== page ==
“Confirmed Judges, Confirmed Fears” is a blog series documenting the harmful impact of President Trump’s judges on Americans’ rights and liberties.
In a May 2019 case called Yafai v. Pompeo, the four Trump judges on the Seventh Circuit provided the deciding votes preventing en banc reconsideration of a misguided 2018 panel ruling empowering arbitrary denial of a visa to the spouse of a United States citizen. The panel ruling had been authored by Amy Coney Barrett.
A U.S. consular official in Yemen denied a visa to Zahoor Ahmed, who was married to U.S. citizen Mohshin Yafai. The official “explained” the denial with a short statement that she had tried to smuggle children into the United States. He provided no evidence to support his accusation, and the couple submitted clear evidence contradicting it, but the denial stood.
Yafai sued, asserting that the unwarranted prohibition of his ability to live in America with his wife violated his constitutional rights. Over a vigorous dissent by senior Judge Kenneth Ripple (a Reagan nominee), Barrett’s opinion stated that federal courts lack the authority to hear Yafai’s case under a Supreme Court doctrine called the “consular non-reviewability doctrine.” But as Judge Ripple pointed out, that doctrine has been applied only when the consular office has provided at least some evidence to support its alleged justification.
In May 2019, the circuit court voted 8-3 to deny en banc review. All four Trump nominees voted with the majority. Two of them filled vacancies that existed only because Senate Republicans obstructed President Obama’s highly qualified nominees for those judgeships. How Don Schott and Myra Selby would have voted cannot be known with any certainly, but nothing in their record suggested a willingness to allow the denial of a constitutional right based on a consular official’s arbitrary whim without any judicial review.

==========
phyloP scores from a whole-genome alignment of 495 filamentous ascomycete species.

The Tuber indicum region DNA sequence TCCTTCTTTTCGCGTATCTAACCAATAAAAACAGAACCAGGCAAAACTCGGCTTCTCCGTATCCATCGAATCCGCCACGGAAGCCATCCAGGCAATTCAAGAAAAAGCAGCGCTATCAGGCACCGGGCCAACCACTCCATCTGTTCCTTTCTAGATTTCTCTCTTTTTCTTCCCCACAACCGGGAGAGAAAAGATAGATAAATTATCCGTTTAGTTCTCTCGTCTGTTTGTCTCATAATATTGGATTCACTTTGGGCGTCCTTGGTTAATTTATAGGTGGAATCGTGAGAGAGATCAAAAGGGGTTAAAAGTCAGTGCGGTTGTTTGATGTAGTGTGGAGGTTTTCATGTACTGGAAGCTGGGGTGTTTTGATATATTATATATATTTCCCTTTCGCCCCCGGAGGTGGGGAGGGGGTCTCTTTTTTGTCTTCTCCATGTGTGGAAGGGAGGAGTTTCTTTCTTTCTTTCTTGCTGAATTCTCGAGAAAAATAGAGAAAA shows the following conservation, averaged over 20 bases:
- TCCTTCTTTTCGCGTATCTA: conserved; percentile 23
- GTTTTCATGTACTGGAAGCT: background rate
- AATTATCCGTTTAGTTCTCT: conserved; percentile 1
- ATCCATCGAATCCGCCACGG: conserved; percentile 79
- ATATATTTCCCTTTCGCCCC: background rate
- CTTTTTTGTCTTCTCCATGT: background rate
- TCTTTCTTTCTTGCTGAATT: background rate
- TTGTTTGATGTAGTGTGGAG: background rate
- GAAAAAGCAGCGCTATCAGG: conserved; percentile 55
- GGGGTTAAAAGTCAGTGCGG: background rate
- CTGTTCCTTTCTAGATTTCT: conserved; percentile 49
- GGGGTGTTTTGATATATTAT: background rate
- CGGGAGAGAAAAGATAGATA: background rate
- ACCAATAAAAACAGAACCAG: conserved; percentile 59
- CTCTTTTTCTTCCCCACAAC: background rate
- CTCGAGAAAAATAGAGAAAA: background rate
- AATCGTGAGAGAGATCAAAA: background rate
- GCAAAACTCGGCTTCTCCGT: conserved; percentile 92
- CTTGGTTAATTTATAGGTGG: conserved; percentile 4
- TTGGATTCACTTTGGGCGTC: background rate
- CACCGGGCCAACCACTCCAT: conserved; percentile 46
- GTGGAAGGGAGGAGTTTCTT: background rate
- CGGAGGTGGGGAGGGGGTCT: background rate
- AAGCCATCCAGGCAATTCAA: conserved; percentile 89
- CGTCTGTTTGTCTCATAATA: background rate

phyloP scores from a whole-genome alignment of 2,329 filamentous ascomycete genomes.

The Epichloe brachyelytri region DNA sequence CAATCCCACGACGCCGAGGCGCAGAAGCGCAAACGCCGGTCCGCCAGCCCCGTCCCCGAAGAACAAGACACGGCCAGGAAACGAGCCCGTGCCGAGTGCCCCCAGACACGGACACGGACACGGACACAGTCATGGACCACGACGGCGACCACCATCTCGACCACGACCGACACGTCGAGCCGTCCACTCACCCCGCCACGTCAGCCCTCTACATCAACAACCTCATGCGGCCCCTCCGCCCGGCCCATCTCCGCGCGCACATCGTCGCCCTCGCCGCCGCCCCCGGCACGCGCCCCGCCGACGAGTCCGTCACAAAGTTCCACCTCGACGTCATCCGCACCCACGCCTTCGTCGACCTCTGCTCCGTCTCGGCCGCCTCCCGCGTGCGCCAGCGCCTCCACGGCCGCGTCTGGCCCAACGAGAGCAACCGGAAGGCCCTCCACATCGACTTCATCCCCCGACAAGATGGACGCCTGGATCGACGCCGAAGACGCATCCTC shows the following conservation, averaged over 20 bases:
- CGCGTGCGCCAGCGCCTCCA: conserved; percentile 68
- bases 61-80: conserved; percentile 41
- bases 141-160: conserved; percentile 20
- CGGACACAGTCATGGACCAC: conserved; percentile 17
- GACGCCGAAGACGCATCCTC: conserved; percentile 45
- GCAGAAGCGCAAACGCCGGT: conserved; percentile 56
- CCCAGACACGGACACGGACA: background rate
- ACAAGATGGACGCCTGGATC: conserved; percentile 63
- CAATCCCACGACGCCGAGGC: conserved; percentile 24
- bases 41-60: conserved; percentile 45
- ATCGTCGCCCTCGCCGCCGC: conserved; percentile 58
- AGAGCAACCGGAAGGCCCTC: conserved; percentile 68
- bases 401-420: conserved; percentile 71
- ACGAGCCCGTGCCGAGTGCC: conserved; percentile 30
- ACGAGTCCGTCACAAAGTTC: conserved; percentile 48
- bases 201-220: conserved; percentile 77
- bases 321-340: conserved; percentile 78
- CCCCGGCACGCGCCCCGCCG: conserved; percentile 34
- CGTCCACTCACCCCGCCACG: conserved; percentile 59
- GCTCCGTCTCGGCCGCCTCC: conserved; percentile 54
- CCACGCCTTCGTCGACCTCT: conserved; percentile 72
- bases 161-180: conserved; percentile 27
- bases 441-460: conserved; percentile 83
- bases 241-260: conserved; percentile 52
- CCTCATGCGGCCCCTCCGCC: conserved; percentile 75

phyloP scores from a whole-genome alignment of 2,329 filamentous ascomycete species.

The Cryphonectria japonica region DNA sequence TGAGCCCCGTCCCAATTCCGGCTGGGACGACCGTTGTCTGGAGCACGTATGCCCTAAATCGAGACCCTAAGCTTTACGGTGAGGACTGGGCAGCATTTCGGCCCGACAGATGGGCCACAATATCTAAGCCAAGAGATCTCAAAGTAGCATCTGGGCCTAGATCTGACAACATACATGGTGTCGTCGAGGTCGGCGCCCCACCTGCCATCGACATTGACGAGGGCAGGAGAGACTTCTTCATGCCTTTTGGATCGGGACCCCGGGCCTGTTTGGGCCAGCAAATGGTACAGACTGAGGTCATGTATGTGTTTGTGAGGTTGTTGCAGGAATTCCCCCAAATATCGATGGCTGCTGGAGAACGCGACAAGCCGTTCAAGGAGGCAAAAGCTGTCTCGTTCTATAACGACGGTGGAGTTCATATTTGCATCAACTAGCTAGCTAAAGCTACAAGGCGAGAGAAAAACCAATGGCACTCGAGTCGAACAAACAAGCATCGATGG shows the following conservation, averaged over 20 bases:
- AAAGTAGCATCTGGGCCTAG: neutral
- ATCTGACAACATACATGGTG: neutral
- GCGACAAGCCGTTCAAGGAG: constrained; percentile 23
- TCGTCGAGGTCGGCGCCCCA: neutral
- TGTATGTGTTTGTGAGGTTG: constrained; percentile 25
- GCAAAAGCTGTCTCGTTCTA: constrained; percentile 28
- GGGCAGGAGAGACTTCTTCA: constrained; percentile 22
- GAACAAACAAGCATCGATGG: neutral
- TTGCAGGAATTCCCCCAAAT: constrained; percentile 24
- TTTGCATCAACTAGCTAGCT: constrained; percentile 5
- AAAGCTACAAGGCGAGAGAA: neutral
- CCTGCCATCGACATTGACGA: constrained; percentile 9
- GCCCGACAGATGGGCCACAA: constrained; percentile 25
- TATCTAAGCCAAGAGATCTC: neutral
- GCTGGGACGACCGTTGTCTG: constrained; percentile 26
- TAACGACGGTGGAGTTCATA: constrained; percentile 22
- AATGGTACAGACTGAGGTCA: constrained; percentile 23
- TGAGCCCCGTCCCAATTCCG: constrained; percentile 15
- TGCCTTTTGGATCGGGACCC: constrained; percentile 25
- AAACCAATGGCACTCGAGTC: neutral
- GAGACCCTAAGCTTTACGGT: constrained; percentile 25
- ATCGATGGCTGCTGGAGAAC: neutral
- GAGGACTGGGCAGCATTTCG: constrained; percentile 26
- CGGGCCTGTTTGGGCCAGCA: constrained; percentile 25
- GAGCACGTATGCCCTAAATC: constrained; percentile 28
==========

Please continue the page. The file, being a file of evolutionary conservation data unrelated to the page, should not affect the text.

Judge Barrett wrote a statement defending the denial of en banc review, arguing that as long as the consular official cites a statute or regulation as the basis of the denial, the decision cannot be reviewed by courts. Chief Judge Diane Wood wrote a powerful dissent (which was joined by Judges Ilana Rovner—a George H.W. Bush nominee—and David Hamilton) demonstrating that courts have required officials to do more than simply cite a law and stop there:
[B]y holding that we are compelled to leave unexamined the government’s no-admissibility determination, the panel has wiped out our ability to vindicate any constitutional claims brought by a U.S. citizen affected by a visa denial. No matter whether a citizen is attempting to unify his family, asserting a First Amendment right to hear the views of a foreign national, or seeking redress for some other constitutional injury, the rights in question are illusory if courts have no power to protect them from the Executive’s arbitrary and capricious decision-making. [emphasis in original, internal citation omitted]
Judge Wood recognized the grave danger to our country under a system in which judges meekly defer to whatever unsupported claims the executive branch might make:
At its root, due process requires that the person subject to a governmental action be given enough information to be able to know what the accusation against her is. A regime in which the consular official can just say “no,” and the U.S.-citizen spouse must guess both about the accusation that supposedly supported that decision and—critically—what facts lay behind the “no,” is not worthy of this country.
Indeed, all of our rights depend on having a judicial system that is worthy of this country.